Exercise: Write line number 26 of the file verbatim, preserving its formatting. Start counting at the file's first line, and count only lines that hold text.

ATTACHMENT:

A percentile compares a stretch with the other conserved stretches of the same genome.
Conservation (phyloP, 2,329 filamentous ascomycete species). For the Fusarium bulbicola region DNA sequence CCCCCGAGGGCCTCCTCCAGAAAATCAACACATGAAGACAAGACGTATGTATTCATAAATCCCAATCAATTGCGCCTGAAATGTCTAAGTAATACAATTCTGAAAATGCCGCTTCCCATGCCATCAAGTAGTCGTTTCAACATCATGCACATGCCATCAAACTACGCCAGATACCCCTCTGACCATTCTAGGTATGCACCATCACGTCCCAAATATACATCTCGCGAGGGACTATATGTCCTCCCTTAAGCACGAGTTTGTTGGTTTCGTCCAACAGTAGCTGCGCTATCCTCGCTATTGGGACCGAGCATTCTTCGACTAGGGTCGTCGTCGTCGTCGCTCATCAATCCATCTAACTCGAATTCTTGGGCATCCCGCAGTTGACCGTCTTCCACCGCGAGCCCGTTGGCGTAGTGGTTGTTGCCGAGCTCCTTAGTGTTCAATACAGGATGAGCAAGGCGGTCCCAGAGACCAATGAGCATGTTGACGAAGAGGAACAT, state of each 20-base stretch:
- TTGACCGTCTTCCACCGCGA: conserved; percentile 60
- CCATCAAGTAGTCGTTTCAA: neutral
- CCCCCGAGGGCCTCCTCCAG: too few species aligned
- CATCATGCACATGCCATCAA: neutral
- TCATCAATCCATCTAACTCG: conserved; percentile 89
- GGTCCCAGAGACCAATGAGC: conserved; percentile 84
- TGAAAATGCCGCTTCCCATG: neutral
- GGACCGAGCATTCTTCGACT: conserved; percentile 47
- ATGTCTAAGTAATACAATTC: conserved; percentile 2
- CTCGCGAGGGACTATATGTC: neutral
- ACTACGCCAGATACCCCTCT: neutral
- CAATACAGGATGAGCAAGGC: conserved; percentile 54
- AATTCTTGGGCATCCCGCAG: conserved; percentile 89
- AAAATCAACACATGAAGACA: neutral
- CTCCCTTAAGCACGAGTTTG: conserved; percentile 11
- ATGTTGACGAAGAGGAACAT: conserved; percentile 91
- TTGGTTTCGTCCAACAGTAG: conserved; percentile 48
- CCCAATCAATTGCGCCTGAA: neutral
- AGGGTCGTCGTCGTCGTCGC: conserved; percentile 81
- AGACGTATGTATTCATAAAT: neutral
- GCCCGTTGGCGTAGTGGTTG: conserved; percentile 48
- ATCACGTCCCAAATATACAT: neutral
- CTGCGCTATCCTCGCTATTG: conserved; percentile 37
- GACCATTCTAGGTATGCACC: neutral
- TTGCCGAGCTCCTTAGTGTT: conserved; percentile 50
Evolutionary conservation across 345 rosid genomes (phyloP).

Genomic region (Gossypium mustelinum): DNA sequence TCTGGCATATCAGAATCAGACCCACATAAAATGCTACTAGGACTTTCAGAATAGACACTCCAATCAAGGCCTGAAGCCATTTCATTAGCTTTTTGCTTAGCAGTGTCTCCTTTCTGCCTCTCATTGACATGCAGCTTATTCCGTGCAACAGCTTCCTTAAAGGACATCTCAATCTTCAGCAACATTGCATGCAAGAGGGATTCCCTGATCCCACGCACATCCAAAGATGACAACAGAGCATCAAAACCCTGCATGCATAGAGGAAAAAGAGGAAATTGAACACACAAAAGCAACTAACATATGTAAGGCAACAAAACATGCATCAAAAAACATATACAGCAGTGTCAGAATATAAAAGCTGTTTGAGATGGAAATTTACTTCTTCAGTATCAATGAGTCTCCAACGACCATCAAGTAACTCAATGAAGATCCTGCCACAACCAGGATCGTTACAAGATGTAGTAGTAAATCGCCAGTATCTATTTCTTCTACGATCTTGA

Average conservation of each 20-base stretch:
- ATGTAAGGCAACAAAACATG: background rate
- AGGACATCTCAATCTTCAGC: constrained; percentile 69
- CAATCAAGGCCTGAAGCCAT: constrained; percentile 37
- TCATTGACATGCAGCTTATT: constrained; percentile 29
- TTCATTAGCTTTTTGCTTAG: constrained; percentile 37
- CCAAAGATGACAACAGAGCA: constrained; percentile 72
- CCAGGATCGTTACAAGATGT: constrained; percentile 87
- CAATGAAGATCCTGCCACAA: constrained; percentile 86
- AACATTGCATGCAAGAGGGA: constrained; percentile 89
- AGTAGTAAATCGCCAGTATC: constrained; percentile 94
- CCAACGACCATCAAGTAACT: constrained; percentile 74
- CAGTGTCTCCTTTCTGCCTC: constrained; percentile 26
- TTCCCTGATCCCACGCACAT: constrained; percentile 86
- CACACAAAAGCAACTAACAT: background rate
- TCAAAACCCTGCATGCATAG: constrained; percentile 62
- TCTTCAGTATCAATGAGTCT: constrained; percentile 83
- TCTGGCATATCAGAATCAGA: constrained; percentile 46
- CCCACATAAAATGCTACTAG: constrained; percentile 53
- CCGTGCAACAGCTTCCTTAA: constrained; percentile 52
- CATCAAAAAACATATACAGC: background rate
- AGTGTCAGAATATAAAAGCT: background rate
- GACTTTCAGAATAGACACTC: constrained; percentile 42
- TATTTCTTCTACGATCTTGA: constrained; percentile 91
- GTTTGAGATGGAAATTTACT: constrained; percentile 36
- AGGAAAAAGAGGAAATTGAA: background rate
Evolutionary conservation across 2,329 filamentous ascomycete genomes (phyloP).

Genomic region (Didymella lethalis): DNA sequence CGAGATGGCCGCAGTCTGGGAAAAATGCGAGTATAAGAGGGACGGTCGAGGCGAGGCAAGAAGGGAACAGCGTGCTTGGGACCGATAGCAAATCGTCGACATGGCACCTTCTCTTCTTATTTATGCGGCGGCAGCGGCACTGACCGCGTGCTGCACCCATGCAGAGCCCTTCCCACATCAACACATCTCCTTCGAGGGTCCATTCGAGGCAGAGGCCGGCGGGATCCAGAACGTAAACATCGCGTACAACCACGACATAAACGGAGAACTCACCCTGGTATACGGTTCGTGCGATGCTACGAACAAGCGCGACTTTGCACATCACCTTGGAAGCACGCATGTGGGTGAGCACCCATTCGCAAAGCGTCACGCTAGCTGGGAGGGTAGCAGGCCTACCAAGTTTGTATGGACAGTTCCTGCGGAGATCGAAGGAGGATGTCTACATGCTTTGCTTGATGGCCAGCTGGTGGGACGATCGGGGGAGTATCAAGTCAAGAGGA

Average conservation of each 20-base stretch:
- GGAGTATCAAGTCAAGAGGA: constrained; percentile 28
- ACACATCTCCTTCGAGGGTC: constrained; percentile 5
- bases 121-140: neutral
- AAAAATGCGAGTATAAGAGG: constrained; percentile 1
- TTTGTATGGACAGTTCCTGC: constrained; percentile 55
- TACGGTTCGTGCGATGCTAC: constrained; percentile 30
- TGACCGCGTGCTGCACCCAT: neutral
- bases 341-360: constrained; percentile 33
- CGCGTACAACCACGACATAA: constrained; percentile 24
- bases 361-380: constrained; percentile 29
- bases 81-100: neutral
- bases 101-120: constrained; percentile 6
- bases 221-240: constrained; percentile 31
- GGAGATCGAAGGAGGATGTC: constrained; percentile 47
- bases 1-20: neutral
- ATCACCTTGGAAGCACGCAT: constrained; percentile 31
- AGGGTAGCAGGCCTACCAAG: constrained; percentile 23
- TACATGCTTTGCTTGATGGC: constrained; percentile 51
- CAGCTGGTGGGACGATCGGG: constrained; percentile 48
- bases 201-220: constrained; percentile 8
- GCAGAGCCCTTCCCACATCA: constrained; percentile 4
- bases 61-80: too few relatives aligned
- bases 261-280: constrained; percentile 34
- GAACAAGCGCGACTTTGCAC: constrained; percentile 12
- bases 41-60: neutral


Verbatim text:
- GACCATTCTAGGTATGCACC: neutral